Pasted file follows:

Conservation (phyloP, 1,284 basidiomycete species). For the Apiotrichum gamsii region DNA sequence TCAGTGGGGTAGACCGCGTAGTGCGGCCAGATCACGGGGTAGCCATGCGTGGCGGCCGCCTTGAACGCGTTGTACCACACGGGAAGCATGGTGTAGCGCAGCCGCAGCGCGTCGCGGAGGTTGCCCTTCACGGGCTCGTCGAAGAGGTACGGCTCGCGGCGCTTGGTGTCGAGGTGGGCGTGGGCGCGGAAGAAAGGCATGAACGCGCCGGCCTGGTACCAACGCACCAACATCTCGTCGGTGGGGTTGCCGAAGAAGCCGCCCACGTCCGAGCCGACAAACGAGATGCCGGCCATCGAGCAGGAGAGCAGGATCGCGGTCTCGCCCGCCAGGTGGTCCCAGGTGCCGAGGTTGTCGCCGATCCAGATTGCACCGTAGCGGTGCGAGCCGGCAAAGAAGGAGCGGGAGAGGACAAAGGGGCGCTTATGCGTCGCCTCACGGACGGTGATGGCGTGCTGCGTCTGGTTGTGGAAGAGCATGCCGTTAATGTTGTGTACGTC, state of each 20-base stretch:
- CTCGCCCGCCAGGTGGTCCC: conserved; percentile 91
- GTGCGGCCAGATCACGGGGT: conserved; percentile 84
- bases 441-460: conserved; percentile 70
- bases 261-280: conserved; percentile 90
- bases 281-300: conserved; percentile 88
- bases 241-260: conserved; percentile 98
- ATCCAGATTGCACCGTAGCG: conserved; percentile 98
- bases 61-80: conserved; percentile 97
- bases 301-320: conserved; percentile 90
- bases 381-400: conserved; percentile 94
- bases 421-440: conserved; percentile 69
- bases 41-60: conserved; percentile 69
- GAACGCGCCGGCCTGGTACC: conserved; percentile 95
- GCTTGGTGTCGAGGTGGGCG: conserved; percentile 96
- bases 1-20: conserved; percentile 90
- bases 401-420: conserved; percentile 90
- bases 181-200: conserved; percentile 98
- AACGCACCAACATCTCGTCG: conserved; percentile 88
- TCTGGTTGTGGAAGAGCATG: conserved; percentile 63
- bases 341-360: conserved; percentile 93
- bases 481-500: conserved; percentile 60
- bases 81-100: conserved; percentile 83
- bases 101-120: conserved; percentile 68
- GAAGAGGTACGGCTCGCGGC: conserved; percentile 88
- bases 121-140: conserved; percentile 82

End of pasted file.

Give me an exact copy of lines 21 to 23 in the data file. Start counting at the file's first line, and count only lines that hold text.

- bases 341-360: conserved; percentile 93
- bases 481-500: conserved; percentile 60
- bases 81-100: conserved; percentile 83